WASHINGTON -- The Federal Reserve's surprise cut in a key lending rate yesterday calmed roiling financial markets at least temporarily, but it probably isn't enough to eliminate fears that more bad news lies ahead. Consequently, interest rate cuts are likely in the weeks and months ahead, analysts said.
The Fed cut its discount rate - what it charges banks for loans - from 6.25 percent to 5.75 percent. That sent the Dow Jones industrial average soaring by more than 300 points in early trading. After drifting back down, the Dow surged again late in the day, closing up 233 points to a finish of 13,079.
In a statement, the Fed's policy-setting Federal Open Market Committee warned that quaking financial markets, tight credit conditions and spreading uncertainty "have the potential to restrain economic growth going forward. ... The committee is monitoring the situation and is prepared to act as needed to mitigate the adverse effects on the economy arising from the disruptions in financial markets."
The message to Wall Street - the Fed will ride to the rescue.
"Bluntly, I think they're realizing this turmoil can impact the economy and they've got to move accordingly," said David Wyss, chief economist for Standard & Poor's.
Banks generally don't use the Fed's discount window much because funds typically are available cheaper elsewhere, but yesterday's action made it easier for troubled lenders to borrow from the Fed as a last resort. The Fed also allowed repayment to stretch out to 30 days or beyond; usually discount loans are repaid in 14 days.
Yesterday's action raised hopes that the Fed would next cut the federal funds rate - which banks pay each other for overnight loans - when it next meets on Sept. 18. The Fed has held that rate steady at 5.25 percent since June 2006.
Banks use the federal funds rate as a benchmark for loans to consumers and businesses. A rate cut would help spur the economy.
It has been 27 years, Wyss said, since the Fed moved the discount rate without also moving the fed funds rate. "What it does is, it buys them 30 days to the next FOMC meeting," he said.
"I would anticipate that the Fed is going to cut the fed funds rate by 50 basis points, most probably at the Sept. 18 meeting," agreed Nigel Gault, an economist with the consultancy Global Insight in Lexington, Mass. Fifty basis points is half a percentage point.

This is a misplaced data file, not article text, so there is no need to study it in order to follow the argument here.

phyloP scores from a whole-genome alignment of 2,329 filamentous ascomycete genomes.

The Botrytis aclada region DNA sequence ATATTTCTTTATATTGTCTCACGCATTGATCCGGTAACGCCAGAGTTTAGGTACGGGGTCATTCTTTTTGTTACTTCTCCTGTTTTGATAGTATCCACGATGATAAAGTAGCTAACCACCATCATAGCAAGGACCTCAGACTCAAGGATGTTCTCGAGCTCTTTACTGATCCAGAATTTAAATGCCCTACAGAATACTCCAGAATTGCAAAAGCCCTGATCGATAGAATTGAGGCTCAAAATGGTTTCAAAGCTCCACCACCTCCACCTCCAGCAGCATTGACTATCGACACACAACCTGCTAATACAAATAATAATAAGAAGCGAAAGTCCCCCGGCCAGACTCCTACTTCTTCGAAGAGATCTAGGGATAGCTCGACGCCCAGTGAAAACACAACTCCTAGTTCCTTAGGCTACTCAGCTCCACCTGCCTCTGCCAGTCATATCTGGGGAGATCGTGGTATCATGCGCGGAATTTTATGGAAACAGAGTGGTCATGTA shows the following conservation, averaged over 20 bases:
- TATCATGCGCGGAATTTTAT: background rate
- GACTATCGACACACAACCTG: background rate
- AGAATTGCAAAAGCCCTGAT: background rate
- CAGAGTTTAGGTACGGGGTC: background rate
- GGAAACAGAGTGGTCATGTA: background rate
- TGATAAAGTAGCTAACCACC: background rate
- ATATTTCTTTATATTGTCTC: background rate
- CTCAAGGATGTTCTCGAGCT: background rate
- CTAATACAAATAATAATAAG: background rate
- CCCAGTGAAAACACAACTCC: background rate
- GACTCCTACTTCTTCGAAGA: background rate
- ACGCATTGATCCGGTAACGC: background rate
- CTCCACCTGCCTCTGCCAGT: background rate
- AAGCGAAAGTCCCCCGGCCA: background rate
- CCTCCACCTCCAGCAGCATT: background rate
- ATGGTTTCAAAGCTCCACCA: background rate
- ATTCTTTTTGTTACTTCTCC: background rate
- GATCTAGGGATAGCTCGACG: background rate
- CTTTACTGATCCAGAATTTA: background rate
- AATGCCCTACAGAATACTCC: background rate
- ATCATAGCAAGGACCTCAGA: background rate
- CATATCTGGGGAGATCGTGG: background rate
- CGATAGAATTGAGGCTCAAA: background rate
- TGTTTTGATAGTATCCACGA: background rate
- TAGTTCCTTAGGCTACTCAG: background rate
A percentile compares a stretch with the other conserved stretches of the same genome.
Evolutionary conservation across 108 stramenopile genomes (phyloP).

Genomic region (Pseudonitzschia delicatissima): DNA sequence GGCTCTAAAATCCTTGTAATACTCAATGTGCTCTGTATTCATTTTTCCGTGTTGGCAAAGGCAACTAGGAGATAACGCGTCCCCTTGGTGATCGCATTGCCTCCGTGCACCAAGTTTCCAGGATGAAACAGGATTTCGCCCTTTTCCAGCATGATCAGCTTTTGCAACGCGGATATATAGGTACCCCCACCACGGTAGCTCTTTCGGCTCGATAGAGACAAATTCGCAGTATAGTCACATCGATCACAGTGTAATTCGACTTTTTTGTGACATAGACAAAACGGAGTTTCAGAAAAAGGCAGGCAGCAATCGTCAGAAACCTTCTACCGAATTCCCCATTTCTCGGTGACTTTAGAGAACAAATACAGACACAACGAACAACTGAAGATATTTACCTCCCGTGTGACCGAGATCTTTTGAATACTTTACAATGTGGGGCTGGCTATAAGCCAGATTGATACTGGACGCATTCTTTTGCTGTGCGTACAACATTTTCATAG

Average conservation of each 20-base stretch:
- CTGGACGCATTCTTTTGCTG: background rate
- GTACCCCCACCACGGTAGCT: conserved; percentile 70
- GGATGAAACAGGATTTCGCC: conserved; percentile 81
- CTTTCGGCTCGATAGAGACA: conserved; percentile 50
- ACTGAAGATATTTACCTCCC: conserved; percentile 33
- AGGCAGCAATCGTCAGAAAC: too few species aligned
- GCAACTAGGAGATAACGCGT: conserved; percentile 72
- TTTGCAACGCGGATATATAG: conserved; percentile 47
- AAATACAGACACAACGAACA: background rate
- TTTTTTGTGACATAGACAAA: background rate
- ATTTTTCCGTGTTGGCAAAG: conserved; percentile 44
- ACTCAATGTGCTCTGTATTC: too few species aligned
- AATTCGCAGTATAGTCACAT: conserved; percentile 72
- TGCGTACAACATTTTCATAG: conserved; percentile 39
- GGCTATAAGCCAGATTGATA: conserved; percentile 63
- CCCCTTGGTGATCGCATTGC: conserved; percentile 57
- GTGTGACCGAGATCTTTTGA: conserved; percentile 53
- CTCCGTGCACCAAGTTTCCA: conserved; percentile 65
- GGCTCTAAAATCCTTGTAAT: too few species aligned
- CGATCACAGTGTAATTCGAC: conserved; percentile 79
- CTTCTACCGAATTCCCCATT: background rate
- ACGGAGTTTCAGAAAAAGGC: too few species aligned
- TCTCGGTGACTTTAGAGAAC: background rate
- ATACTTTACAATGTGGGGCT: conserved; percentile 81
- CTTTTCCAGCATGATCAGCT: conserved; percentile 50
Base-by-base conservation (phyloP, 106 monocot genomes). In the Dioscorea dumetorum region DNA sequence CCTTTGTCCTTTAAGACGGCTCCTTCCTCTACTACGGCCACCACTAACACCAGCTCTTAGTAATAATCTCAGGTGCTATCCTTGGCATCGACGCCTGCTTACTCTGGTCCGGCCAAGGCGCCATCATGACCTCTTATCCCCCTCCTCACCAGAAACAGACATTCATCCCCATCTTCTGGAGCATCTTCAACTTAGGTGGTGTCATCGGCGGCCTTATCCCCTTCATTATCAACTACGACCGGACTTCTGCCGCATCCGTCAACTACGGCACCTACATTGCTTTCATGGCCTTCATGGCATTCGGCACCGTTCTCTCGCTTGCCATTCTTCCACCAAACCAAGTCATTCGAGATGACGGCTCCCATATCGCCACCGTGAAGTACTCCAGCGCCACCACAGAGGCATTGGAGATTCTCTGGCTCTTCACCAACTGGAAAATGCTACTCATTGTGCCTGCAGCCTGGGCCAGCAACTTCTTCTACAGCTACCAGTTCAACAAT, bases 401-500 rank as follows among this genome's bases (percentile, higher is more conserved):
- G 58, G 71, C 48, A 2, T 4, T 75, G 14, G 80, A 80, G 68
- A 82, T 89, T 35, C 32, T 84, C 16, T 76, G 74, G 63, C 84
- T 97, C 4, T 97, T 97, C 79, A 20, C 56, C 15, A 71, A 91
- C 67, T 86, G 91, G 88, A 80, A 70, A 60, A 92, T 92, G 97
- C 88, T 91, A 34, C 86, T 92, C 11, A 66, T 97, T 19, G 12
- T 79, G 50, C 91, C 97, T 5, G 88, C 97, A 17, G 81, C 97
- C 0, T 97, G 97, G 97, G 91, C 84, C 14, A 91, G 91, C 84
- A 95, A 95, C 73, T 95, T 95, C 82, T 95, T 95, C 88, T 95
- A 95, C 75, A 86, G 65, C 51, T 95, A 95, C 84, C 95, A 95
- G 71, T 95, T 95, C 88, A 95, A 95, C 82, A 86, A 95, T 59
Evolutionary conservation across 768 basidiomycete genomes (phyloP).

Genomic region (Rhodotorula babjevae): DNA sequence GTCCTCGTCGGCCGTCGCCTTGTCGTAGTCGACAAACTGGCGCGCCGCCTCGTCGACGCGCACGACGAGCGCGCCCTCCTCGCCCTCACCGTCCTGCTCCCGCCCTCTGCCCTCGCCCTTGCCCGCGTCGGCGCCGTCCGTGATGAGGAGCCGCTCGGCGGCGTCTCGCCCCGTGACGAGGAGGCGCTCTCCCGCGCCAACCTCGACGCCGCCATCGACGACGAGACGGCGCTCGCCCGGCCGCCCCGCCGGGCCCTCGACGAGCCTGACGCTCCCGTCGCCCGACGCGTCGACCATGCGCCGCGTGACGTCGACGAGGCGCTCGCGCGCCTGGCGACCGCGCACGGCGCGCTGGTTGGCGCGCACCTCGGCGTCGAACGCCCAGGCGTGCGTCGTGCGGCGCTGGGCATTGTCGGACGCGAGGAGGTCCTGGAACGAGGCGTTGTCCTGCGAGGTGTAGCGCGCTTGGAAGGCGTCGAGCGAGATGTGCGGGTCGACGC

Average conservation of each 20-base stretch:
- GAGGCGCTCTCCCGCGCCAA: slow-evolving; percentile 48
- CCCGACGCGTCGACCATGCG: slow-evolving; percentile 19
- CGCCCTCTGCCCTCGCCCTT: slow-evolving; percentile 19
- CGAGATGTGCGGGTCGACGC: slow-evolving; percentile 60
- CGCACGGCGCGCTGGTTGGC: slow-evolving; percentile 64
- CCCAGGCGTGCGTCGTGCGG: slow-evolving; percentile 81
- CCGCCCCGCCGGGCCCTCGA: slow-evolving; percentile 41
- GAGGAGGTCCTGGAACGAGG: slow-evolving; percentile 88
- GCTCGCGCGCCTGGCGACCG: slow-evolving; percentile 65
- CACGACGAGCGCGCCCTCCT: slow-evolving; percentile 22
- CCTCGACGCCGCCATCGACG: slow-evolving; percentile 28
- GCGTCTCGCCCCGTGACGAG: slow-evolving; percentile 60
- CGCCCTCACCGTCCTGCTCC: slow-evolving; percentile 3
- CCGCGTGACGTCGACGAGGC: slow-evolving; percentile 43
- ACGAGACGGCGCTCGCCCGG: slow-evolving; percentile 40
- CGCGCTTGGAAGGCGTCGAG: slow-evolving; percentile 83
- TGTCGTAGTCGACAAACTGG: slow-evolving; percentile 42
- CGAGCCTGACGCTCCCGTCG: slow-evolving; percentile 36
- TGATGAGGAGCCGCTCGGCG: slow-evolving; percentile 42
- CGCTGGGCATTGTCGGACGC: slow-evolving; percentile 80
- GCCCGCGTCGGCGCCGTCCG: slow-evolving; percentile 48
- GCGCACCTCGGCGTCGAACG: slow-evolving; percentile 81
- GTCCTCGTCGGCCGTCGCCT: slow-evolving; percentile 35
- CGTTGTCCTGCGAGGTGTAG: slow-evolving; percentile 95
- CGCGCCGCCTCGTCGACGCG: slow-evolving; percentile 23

Housing is at the center of today's Wall Street crisis. Lenders gave millions of subprime loans to unqualified borrowers with weak credit histories. The loans were bundled together and sold to investors as mortgage bonds.
Now fears about huge defaults on subprime mortgages have spread to virtually all home loans and the securities based on them. It's not clear how many bad loans are held by investment banks and mortgage lenders. That uncertainty is at the heart of fears on Wall Street - that like the 1989 savings and loan crisis, many lenders could be on shakier ground than they admit.
Because of widespread fear that bad loans are far more extensive than is yet known, investors are shunning the purchase of new debt, so finance is drying up for business expansion. That threatens the broader real economy beyond Wall Street.
Many analysts say the crisis isn't over yet.
"Make no mistake: The Fed's spectacular move on Friday is no panacea," Warren Buffett, known as the sage of Omaha, says.
" 'The hangover is commensurate with the binge.' And lenders have indeed been on a binge that has produced a massive hangover," wrote Irwin M. Stelzer, director of economic studies at the Hudson Institute, a conservative think tank, in an article published yesterday on The Weekly Standard's Web site.
"There are still lots of securities out there that are backed with assets of unknown value; lenders are still skittish, and not eager to finance new mortgages; many lenders are going to have to write down the value of assets they have on their books at values far above what they can fetch in the market," Stelzer wrote.
These fears have undermined the market for short-term notes issued by corporations to finance expansion and other business needs.
"Apart from the aftermath of 9/11, this is the largest percentage decline [of outstanding commercial paper] since September 1982," Goldman Sachs researchers wrote yesterday.
Current Wall Street woes resemble the unraveling savings and loan crisis that helped trigger a recession in 1990-1991. Back then, weakly regulated lenders had a huge bad-loan portfolio largely hidden from public view. Those bad loans eventually led to a government bailout costing more than $175 billion.
By cutting the discount rate, the Fed threw a lifeline to large, struggling mortgage lenders such as Countrywide Financial Corp., which underwrites nearly one in five home mortgages. Countrywide, which has a securities subsidiary, is trying to stave off bankruptcy, unable to sell its loans in the secondary mortgage market.
The discount-rate cut followed the Fed's injection of more than $50 billion in cash into the banking system over the past week to ensure that lenders had enough cash for short-term needs.
Some analysts, including former Fed Governor Lyle Gramley, believe that the next move should come from the Bush administration, not the Fed.
Gramley argues that the administration should lift caps on government-sponsored home-finance enterprises Freddie Mac and Fannie Mae so they can purchase existing home loans and bundle them with safer mortgage-backed securities.
"If those caps were lifted temporarily, then Fannie and Freddie could perform their historic role of providing liquidity to the market, which desperately needs it," Gramley said.